TOPEKA, Kan. (WIBW) - Both the Kansas Department of Transportation and Westar Energy say months of internal reviews of their budgets and structure led them to consider layoffs at their respective organizations.
KDOT on Friday announced plans to reduce 40 positions at its headquarter in Topeka in an effort to maximize resources and reorganize staffing.
"KDOT like all agencies is looking for efficiencies and cost savings," Steve Swartz, KDOT's public information officer, said.
"We have a new Secretary as of the last four months, his charge when he came in here was to do a thorough, internal review of how KDOT operates, how it's structured," he said.
The agency has not notified specific employees, but expects to do so in the next two weeks once its layoff plan is approved by the State Department of Administration.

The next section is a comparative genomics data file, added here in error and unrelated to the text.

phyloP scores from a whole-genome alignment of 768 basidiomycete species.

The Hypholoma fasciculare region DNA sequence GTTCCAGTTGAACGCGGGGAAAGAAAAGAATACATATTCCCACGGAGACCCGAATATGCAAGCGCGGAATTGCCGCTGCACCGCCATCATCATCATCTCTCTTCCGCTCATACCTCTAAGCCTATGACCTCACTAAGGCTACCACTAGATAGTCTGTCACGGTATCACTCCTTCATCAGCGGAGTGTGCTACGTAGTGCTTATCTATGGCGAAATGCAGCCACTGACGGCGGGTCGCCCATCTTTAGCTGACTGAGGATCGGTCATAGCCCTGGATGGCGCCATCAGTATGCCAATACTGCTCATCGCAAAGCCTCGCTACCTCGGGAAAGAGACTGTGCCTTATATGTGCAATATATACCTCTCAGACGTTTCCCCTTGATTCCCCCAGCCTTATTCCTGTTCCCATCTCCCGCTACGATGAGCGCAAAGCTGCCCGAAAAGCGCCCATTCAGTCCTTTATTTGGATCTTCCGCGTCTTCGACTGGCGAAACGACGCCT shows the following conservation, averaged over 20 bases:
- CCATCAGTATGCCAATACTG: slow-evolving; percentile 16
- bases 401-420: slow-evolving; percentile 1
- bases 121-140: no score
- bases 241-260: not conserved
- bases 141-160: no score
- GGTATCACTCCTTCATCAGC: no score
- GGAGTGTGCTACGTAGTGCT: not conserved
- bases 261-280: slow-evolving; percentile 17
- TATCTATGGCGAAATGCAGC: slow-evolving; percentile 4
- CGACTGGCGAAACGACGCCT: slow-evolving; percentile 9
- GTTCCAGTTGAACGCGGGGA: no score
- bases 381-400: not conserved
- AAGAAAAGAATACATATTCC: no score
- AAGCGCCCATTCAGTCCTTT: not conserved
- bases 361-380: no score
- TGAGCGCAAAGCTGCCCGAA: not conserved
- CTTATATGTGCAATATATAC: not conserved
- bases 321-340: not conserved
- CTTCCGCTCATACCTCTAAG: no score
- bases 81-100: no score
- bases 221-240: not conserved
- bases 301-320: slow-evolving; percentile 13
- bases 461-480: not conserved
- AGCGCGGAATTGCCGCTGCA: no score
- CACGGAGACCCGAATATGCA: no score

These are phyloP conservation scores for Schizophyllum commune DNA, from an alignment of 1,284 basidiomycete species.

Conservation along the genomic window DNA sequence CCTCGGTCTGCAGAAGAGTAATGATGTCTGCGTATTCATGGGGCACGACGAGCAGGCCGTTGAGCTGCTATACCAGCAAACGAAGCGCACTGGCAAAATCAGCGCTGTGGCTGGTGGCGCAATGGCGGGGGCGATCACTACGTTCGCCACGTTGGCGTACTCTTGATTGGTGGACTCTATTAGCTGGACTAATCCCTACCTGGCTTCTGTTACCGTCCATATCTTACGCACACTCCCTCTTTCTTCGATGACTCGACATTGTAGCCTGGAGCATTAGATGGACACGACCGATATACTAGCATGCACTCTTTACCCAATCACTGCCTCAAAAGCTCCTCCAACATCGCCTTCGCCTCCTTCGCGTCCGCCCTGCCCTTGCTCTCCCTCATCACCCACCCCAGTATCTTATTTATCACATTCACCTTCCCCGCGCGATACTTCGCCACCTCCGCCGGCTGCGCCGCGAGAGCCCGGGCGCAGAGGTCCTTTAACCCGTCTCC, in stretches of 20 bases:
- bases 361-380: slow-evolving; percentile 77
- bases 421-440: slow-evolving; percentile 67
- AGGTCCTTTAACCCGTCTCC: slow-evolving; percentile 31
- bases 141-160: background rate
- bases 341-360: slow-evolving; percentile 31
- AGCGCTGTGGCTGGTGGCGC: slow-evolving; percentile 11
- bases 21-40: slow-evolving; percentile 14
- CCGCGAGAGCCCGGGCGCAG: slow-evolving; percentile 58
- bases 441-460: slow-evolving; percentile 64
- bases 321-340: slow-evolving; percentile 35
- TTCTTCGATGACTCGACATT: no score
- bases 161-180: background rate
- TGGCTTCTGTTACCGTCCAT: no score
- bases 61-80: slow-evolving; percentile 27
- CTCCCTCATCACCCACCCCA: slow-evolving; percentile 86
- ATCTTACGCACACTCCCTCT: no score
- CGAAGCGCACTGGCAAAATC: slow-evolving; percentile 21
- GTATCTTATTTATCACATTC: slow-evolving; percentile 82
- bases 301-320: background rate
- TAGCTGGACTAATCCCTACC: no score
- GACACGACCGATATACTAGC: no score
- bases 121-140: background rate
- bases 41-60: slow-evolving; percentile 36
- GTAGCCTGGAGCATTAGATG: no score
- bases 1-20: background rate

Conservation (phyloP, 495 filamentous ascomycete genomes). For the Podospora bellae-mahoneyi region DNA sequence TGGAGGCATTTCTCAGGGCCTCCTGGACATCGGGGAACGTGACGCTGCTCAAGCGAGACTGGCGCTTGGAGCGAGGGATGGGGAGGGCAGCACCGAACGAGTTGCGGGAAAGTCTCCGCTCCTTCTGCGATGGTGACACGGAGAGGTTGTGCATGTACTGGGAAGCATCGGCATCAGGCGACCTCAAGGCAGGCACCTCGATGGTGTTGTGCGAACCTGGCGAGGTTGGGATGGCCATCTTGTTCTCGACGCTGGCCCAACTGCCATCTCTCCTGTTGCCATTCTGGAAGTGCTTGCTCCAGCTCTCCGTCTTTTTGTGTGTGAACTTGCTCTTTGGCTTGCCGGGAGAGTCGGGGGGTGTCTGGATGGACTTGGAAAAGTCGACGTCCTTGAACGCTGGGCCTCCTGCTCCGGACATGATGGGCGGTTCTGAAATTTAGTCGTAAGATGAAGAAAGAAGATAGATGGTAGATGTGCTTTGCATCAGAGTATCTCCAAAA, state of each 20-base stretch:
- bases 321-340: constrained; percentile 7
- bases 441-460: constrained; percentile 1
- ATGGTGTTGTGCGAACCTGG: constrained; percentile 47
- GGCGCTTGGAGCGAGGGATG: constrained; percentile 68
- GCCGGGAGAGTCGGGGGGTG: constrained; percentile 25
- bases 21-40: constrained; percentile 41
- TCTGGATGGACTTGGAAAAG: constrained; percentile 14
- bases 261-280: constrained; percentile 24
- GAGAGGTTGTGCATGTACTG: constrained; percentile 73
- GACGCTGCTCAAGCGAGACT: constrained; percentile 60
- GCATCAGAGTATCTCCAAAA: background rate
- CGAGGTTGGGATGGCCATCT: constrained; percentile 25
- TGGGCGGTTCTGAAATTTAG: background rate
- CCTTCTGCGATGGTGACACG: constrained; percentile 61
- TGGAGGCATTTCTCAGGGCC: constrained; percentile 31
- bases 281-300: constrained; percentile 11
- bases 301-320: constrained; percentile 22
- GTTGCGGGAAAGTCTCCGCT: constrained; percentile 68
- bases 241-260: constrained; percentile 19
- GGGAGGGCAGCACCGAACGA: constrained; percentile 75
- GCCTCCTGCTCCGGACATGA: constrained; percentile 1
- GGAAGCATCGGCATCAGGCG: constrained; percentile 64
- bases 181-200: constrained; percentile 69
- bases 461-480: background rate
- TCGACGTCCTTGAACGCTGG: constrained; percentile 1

"This [number] represents about five percent of our headquarter staff. Field offices are not included in this and we have about two thirds of KDOT's workforce out in the field," Swartz said.
He added that the reduction won't be felt by Kansas residents and travellers.
Like KDOT, Westar Energy is trying to maintain its level of service while reducing the cost of business.
"It is a budget driven initiative," Gina Penzig, Westar Energy Director of Corporate Communications, said. "Last fall we went to the KCC [Kansas Corporation Commission] and we had asked for a rate increase of $90 million dollars."
After deliberations, "we came to a settlement agreement that increased our rates by $50 million. That settlement was sufficient to be able to provide good reliable servive to our customers, but it also sends a clear message that it wasn't going to be business as usual," Penzig said.
She would not elaborate on how many positions would be affected.
"It's a fairly small percentage of our workforce," she said.
Penzig said employees would be notified in person over the next few months if a position is affected.
Both Westar and KDOT say it's a tough decision but one that's necessary to stay lean.
"While we know this is difficult on some individuals and families, it is part of making state government more efficient," Swartz said.